Endangered Buildings & Places
As ironic as it may sound, often the historic resources that are touted as being the most significant are also the most endangered and the fastest to disappear. Tulsa has lost many of its notable historic structures to demolition. Historic properties large and small are reduced to rubble and hauled to the landfill for a variety of reasons — to make way for new development, to provide surface parking, or just because the current owner no longer finds a building to be useful.
“…restoring a building and adapting it for a new use creates jobs, business opportunities, neighborhood stability and encourages further restoration.”
Richard Moe & Carter Wilke
Changing Places: Rebuilding Community in the Age of Sprawl
Casual destruction of our physical past has many negative impacts.
- It denies our children and grandchildren the ability to see, touch, and experience a tangible piece of our history.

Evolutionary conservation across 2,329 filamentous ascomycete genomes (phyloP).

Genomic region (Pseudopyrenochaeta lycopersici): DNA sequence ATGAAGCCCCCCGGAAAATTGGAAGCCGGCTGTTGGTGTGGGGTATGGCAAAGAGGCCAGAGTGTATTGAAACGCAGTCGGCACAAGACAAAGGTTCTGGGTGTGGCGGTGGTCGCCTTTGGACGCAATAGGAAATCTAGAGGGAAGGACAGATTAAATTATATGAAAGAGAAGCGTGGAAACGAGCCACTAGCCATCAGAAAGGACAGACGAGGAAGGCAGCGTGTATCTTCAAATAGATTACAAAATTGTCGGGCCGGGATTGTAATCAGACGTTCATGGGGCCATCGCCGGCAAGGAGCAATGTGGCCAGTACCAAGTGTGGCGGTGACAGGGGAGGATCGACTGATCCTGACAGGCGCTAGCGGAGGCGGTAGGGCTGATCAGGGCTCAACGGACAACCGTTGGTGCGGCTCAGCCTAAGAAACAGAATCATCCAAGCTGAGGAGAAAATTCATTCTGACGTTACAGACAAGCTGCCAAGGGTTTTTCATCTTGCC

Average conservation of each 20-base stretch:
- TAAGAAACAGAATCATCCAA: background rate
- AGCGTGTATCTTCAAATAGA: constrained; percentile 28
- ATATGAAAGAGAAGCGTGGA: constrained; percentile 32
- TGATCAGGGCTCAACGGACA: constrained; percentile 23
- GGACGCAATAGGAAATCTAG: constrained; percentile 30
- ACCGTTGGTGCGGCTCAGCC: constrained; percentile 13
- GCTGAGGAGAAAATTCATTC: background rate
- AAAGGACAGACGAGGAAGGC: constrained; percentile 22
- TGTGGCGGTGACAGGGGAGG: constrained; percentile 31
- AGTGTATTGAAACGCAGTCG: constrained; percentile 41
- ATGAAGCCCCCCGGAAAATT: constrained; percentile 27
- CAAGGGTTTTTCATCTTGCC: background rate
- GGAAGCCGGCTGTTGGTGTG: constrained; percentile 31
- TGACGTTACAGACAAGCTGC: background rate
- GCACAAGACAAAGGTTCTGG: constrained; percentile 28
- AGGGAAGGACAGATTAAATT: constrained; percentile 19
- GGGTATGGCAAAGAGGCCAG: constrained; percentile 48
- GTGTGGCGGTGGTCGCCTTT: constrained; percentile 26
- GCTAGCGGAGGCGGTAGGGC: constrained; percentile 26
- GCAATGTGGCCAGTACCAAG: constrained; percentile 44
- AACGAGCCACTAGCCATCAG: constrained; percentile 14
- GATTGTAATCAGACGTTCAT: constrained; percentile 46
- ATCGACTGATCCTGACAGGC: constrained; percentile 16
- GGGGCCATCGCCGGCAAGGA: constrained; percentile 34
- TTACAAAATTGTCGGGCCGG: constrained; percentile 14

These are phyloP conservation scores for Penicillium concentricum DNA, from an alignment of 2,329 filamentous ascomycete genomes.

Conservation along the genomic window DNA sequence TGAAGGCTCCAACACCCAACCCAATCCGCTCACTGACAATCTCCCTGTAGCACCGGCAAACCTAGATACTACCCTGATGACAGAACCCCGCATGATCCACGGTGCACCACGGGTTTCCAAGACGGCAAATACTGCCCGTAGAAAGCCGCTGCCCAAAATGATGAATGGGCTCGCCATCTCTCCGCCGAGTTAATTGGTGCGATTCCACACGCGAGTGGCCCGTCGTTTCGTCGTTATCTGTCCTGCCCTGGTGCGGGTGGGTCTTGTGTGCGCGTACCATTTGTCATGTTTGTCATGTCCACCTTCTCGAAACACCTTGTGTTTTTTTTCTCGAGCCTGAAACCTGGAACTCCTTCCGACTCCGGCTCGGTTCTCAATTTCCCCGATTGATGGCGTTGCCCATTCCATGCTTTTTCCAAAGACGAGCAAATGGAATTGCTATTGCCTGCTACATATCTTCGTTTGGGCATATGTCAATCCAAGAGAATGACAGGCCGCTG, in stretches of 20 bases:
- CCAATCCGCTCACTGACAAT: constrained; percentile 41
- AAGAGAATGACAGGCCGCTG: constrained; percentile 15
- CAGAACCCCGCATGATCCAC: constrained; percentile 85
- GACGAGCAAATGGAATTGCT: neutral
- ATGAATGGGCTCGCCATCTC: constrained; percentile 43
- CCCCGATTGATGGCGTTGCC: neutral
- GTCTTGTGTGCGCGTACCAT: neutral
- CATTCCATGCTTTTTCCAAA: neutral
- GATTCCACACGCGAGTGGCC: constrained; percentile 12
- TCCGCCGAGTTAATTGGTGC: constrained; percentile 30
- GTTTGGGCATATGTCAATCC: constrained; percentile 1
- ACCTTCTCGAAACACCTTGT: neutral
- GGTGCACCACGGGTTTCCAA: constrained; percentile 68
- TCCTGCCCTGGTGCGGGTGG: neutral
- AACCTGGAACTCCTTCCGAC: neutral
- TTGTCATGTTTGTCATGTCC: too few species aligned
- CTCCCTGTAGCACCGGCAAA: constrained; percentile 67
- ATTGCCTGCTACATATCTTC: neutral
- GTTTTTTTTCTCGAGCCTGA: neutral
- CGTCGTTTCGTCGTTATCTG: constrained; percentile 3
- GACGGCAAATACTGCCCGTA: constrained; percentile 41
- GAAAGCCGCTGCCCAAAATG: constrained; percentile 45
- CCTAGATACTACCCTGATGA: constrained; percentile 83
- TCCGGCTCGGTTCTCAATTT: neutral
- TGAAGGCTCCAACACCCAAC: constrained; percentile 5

- Demolition punches holes in our urban landscape, compromising the walkability, authenticity, and vibrancy of our streets and neighborhoods.
- Smaller buildings, often cast aside as insignificant, house some of our greatest success stories as they provide the launching pad for the young entrepreneurs all cities hope to attract and retain. Nearly all of Tulsa’s arts and entertainment scene occurs within the walls of historic buildings.
- Downtown, pre-World War II buildings are our best opportunity for adaptive reuse, mixed use development, and loft conversions to inject new residents, life, and tax dollars into the heart of our city.
- Likewise, small bungalows in our historic neighborhoods provide starter housing for new families and single parents, and allow empty nesters to age in place in their own neighborhoods.